I’d been told that the interview would be granted on condition that I wasn’t to ask any personal questions, and the image I’ve always had of him led me to believe that he might be aloof and somewhat arrogant, but Nataniël is surprisingly open about himself. Like his two voices, the image and the person can sometimes be difficult to reconcile. The starting off point is the new production of his show, The Moses Machine, in which he performs with the rather impressive looking Dihan Slabbert and Kyle Grant.

What was the genesis of the new show? What makes it different?

All my shows are the same! I sing and I tell stories and I’ll do that until I’m dead. For me it’s a background on which I present my new songs. There’s a lot of gospel vibes going, there’s a lot of hectic rock stuff…

So what’s it about?

It’s about the system of what people believe. These days, people need convenience. Religion is too much work for people. Suddenly everybody’s spiritual. That’s bullshit. It means nothing. All the prophets of the bible have been replaced by cool easy fashionable convenient stuff and American movie stars. And I’m her biggest fan, but people have replaced church with Oprah. I’m not judging it, I’m just saying, “this is what’s happening”.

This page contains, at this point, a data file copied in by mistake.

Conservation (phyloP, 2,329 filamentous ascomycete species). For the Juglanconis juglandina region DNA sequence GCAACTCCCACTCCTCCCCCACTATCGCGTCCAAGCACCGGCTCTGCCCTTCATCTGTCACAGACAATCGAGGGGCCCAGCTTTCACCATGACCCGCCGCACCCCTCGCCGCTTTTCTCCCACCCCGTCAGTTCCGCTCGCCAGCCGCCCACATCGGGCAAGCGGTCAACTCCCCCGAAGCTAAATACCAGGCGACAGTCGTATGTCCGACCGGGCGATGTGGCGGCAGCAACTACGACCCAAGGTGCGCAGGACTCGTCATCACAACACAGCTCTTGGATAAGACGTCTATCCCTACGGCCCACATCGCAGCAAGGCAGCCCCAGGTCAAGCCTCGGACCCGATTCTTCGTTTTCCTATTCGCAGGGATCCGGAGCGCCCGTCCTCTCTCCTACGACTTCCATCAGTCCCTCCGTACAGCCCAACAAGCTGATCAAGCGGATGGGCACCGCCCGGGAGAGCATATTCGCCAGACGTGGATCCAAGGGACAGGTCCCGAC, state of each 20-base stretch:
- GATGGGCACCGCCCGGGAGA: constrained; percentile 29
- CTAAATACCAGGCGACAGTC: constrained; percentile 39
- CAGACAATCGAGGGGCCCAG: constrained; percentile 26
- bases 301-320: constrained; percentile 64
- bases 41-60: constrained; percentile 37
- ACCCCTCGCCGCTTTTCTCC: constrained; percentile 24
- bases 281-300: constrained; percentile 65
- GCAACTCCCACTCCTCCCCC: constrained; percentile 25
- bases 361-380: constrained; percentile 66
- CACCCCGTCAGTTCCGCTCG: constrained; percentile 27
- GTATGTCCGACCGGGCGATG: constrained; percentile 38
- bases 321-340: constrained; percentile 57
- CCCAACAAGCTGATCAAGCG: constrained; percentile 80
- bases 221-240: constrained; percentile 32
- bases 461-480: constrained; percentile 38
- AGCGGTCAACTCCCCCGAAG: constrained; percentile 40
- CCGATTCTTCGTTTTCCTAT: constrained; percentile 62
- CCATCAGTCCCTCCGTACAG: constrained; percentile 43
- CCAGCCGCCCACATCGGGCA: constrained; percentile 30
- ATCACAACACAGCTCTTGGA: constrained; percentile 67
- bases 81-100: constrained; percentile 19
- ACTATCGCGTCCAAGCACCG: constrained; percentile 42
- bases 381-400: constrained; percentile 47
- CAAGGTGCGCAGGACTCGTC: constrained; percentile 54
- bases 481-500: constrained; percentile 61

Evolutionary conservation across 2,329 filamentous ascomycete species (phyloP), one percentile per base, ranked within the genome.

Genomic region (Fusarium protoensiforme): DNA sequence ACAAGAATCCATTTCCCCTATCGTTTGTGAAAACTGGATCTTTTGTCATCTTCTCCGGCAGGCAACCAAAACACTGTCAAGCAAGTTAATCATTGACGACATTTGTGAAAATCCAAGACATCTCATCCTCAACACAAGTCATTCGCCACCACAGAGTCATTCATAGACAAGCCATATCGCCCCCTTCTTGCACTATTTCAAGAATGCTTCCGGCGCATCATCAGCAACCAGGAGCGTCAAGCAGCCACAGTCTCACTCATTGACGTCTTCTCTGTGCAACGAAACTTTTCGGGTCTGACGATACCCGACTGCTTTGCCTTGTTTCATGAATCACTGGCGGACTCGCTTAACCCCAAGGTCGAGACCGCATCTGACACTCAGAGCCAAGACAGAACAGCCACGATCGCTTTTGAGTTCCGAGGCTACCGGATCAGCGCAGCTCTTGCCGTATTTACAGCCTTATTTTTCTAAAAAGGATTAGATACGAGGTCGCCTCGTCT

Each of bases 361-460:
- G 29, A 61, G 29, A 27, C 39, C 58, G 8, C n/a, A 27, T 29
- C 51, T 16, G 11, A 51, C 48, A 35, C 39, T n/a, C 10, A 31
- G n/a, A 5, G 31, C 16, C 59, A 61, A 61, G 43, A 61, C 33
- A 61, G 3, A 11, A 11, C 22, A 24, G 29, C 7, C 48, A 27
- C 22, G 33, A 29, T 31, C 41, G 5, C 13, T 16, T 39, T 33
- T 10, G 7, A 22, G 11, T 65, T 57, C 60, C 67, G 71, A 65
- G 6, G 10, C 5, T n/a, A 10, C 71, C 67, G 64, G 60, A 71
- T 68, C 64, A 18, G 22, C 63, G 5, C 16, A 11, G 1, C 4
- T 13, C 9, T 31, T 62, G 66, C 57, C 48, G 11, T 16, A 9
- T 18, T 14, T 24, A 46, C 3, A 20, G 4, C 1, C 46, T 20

You’re making a critique about our celebrity culture, but you’re a celebrity yourself…

I don’t see myself as a celebrity. I don’t think that there’s a single celebrity in South Africa. I mean I don’t ever go out – I don’t even go my own opening nights – but I’ve been to Fashion Week and it’s the same old tired people. To be a celebrity you have billions of Rands and you have a choice of different mansions and you have a publicist and five poodles. That’s a celebrity. It’s not this lot running around here…

Why did you decide to include Dihan Slabbert and Kyle Grant in the show?